Long stories short
- A 7.7 magnitude earthquake triggered tsunami warnings in New Caledonia.
- Japan said Zelensky would fly to Hiroshima to warn the G7 about Putin’s nuclear weapons.
- Disney, feuding with DeSantis, scrapped a $1 billion investment in Orlando.
South Africa’s Russia crush
The US ambassador to South Africa accused it last week of supplying arms to Russia. Reuben Brigety said he would “bet his life” that South Africa loaded weapons and ammunition onto a Russian ship called the Lady-R, a US-sanctioned vessel that turned off its transponder before docking at Simon’s Town Naval Base in the Western Cape last year.
So what? South Africa has furiously denied the claims and launched an investigation. Brigety reportedly expressed his regret for the comments. But the accusation has caused a diplomatic firestorm:
- It knocked a question mark-shaped hole in President Cyril Ramaphosa’s assertion that South Africa is “non-aligned” on the Russia-Ukraine war.
- It has underlined how much support Russia – and how little Ukraine – has across the Brics countries and the wider developing world.
– It has left Washington seething. There is talk of export restrictions on an economy that can ill-afford them, and the US is no more impressed with South Africa’s claim that a trip to Moscow this week by its army chief was “planned well in advance”.
Wither the Beloved Country? The African National Congress, once the mighty party of Mandela, is a hollowed-out shell. Corruption is eating into the country’s marrow, but somehow the ANC still holds the reins, trading on moral credit which should have expired long ago. The same can be said of Russia’s image in South Africa
- The Soviet Union backed the ANC’s decades-long fight against apartheid.
– Many older officials even studied Russian at Patrice Lumumba University in Moscow.
- There is still a real affection for Russia and disgust for Western actions in Iraq and Libya, translating into support for Putin.
Money probably helps, too. Victor Vekselberg, a close ally of Putin, is a major investor in South African manganese mining. A company linked to the oligarch donated almost a million dollars to the ANC last year.
Empty shelves. American intelligence has proven remarkably accurate since the invasion of Ukraine, and US agencies reportedly had several satellites pointing at the Lady R. However, it is not clear what South Africa has that might have been worth shipping to Russia.
Under apartheid, it had a fearsome military-industrial complex, but its armed forces are in a shabby state today:
- Pretoria could only field a single warship for naval exercises that it conducted with China and Russia on the anniversary of the invasion of Ukraine.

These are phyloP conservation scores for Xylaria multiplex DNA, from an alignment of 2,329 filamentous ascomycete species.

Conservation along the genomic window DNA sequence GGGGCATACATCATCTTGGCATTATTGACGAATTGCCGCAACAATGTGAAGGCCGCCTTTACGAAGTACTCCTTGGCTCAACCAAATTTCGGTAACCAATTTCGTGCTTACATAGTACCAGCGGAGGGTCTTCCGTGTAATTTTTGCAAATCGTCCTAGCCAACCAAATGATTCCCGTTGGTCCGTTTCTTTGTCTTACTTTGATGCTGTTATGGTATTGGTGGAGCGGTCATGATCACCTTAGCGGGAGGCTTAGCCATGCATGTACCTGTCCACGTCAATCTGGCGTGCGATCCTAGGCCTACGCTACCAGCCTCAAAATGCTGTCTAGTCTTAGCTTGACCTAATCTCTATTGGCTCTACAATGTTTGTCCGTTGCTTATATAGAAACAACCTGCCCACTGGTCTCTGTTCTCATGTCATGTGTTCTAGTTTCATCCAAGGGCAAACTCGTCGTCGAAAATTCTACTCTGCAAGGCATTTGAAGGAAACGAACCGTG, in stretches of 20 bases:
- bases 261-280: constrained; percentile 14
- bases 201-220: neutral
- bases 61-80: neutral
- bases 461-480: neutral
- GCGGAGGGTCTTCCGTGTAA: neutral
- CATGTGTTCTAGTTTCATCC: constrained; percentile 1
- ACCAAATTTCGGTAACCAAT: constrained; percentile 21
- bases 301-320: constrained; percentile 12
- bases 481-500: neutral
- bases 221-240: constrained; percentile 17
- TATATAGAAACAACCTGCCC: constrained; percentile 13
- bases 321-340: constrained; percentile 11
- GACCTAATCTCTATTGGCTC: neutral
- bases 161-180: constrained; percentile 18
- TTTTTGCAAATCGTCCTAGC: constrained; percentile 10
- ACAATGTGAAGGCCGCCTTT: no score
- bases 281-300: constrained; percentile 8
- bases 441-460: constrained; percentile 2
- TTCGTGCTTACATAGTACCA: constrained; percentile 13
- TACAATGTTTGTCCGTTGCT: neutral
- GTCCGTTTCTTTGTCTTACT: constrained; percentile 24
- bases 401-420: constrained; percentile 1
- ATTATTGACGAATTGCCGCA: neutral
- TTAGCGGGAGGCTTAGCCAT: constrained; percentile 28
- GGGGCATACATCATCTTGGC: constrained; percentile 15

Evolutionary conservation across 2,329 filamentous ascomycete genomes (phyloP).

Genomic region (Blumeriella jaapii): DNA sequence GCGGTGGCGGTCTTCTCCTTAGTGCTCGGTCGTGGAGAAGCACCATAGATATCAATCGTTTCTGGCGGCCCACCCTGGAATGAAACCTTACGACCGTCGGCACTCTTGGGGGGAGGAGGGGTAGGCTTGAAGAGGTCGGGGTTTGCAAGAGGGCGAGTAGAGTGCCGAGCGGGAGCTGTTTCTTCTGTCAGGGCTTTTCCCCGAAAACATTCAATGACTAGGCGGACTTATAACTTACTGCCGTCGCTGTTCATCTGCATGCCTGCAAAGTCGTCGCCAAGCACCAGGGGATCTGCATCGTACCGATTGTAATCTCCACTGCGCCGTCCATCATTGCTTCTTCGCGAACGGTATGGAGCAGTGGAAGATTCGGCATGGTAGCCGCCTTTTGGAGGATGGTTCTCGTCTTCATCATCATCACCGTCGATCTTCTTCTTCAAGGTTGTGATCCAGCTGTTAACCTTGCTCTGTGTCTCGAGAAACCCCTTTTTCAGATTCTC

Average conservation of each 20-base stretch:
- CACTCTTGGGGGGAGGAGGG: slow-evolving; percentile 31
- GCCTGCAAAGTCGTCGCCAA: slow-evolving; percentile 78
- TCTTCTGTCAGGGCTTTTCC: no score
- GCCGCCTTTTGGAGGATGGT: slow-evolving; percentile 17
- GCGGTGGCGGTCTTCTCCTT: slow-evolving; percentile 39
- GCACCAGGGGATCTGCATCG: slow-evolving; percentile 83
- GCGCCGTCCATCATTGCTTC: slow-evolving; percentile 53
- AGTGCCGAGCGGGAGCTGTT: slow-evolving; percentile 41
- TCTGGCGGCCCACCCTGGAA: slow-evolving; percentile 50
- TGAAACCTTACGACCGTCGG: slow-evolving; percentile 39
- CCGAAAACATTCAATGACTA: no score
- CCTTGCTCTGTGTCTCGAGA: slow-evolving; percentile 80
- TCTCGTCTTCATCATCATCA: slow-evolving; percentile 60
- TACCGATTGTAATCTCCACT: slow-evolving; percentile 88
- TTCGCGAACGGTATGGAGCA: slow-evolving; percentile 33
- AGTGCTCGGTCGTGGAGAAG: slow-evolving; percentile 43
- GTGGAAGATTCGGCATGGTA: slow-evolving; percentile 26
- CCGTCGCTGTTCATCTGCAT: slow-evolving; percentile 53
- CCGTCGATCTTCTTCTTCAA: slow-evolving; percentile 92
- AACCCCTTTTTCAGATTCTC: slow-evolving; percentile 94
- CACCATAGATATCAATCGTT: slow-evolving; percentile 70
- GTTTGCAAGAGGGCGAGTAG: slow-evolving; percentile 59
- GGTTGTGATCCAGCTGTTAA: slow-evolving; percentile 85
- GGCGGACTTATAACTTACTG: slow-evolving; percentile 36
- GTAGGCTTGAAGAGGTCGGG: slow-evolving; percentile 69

- Insiders say even South Africa’s special forces have barely enough weapons to take on jihadists in northern Mozambique.
- What weapons South Africa does have are Nato-aligned, rendering them mostly useless to the Russian war machine.
Fumble to farce. South Africa is bracing for an economic hit. It could be struck off AGOA, a trade deal which gives select African countries preferential access to the US market.
- This alone could cost up to $3.1 billion a year in exports. Even for Africa’s most developed economy, this would be a catastrophic blow.
- Only 0.2 per cent of its exports currently go to Russia, compared with 9 per cent to the US (and 10 to China). “SA is standing blindfolded on the edge of a precipice,” a top South African analyst writes.
Catch up. This week it was announced that Ramaphosa would head up an African peace mission to Kyiv and Moscow. Never mind that South Africa has proven inept at stopping conflicts closer to home in Ethiopia, Sudan and DR Congo. It’s also preparing to welcome Putin for a Brics summit in August, despite an international arrest warrant against him.
Ukrainian officials are too diplomatic to show their anger in public but are probably looking on with scorn.
Ukraine’s ambassador to South Africa struggled at the beginning of the war even to get meetings with the Department of International Relations, says Steven Gruzd, head of the Russia-Africa project at the South African Institute of International Affairs. “And I think overall Ukraine would have been disappointed in South Africa. Even though it says that it’s non-aligned, its actions seem to show it favours Russia.”
What would Mandela think?
This article has been amended after publication.
Also, in the nibs
Photograph Mikhail Svetlov/Getty Images
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